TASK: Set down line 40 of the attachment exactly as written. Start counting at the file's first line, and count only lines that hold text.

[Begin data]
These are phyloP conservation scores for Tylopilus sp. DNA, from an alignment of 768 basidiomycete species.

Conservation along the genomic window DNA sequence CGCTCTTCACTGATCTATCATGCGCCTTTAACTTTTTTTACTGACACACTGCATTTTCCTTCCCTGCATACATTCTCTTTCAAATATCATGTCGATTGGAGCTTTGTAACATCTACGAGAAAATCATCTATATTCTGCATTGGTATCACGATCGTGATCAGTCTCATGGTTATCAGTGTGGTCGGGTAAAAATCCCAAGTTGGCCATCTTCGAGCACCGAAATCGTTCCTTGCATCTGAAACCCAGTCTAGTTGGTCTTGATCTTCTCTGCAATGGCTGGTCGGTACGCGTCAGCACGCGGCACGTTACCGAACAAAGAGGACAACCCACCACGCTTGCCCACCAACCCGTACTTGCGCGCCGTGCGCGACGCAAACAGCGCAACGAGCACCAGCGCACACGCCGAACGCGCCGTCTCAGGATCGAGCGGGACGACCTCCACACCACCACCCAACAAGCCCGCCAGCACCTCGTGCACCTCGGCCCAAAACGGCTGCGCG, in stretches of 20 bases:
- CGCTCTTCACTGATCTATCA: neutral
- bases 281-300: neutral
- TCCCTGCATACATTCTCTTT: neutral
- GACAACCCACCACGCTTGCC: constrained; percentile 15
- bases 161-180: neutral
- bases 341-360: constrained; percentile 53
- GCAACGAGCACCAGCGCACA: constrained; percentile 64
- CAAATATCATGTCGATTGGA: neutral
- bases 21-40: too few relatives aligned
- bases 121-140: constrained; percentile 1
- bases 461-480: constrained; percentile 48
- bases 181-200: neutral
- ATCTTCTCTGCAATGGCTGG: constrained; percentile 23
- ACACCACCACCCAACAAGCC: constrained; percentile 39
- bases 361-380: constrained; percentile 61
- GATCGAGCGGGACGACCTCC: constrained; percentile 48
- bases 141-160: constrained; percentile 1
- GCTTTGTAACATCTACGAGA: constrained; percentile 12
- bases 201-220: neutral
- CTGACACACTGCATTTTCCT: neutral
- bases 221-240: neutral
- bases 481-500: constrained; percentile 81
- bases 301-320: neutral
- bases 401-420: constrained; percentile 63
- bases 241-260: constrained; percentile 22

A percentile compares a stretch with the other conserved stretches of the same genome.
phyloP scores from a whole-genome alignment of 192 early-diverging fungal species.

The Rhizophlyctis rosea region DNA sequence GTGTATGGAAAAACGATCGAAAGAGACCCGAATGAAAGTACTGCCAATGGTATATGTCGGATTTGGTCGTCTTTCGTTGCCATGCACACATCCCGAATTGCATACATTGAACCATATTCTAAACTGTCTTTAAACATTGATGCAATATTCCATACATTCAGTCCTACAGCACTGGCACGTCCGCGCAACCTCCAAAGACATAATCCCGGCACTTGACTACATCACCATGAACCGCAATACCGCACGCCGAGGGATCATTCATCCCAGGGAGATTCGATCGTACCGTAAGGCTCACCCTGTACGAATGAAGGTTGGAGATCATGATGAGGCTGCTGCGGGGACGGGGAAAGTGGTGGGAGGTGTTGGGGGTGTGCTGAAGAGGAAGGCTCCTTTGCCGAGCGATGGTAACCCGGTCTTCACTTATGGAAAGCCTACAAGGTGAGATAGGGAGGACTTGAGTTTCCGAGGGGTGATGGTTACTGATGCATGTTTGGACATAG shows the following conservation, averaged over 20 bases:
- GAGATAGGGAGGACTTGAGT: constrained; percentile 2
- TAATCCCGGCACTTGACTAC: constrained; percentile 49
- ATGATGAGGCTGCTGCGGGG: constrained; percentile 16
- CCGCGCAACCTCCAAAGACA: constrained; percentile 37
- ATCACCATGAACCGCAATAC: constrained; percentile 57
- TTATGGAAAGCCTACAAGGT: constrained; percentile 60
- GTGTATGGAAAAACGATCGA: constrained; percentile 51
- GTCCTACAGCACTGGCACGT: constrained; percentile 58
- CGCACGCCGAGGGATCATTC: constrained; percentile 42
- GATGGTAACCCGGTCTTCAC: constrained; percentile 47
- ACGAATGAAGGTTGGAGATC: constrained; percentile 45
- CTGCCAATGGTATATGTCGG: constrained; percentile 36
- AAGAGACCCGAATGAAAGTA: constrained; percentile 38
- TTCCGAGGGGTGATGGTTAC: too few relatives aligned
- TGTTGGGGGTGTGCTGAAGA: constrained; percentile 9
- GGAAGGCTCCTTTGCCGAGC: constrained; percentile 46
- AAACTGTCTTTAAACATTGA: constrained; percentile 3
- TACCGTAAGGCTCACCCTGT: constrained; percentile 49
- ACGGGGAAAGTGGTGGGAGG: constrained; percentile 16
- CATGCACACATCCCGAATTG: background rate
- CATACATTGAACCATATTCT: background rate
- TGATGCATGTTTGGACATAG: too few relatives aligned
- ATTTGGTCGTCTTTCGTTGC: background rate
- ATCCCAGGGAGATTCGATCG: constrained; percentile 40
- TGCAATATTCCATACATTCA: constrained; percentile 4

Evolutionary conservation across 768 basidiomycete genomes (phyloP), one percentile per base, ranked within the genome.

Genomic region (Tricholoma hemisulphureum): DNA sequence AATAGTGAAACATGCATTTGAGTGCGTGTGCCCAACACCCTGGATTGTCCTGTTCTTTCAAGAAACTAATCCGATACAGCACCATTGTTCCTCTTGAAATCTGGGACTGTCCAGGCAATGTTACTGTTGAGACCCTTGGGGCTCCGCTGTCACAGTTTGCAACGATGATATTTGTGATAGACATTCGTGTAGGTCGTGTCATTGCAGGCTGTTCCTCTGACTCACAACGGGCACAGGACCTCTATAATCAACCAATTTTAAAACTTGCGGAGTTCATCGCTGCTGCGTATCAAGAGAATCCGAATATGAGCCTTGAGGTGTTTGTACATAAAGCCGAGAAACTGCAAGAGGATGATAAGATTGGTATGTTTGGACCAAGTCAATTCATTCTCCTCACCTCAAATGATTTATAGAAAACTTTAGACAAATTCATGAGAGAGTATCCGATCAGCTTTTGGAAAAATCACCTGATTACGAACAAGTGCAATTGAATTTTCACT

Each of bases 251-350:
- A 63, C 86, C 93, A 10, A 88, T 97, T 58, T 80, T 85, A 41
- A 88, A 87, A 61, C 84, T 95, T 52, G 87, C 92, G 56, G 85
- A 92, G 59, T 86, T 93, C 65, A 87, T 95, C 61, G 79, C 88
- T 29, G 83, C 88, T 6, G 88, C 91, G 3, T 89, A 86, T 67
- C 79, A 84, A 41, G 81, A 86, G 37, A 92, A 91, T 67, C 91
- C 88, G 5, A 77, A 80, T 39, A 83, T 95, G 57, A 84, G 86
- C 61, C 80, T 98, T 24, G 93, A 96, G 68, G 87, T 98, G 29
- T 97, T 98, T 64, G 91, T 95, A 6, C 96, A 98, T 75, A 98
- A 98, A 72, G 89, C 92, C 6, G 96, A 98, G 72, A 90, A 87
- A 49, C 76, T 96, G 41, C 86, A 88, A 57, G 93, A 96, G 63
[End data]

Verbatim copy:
- GATGGTAACCCGGTCTTCAC: constrained; percentile 47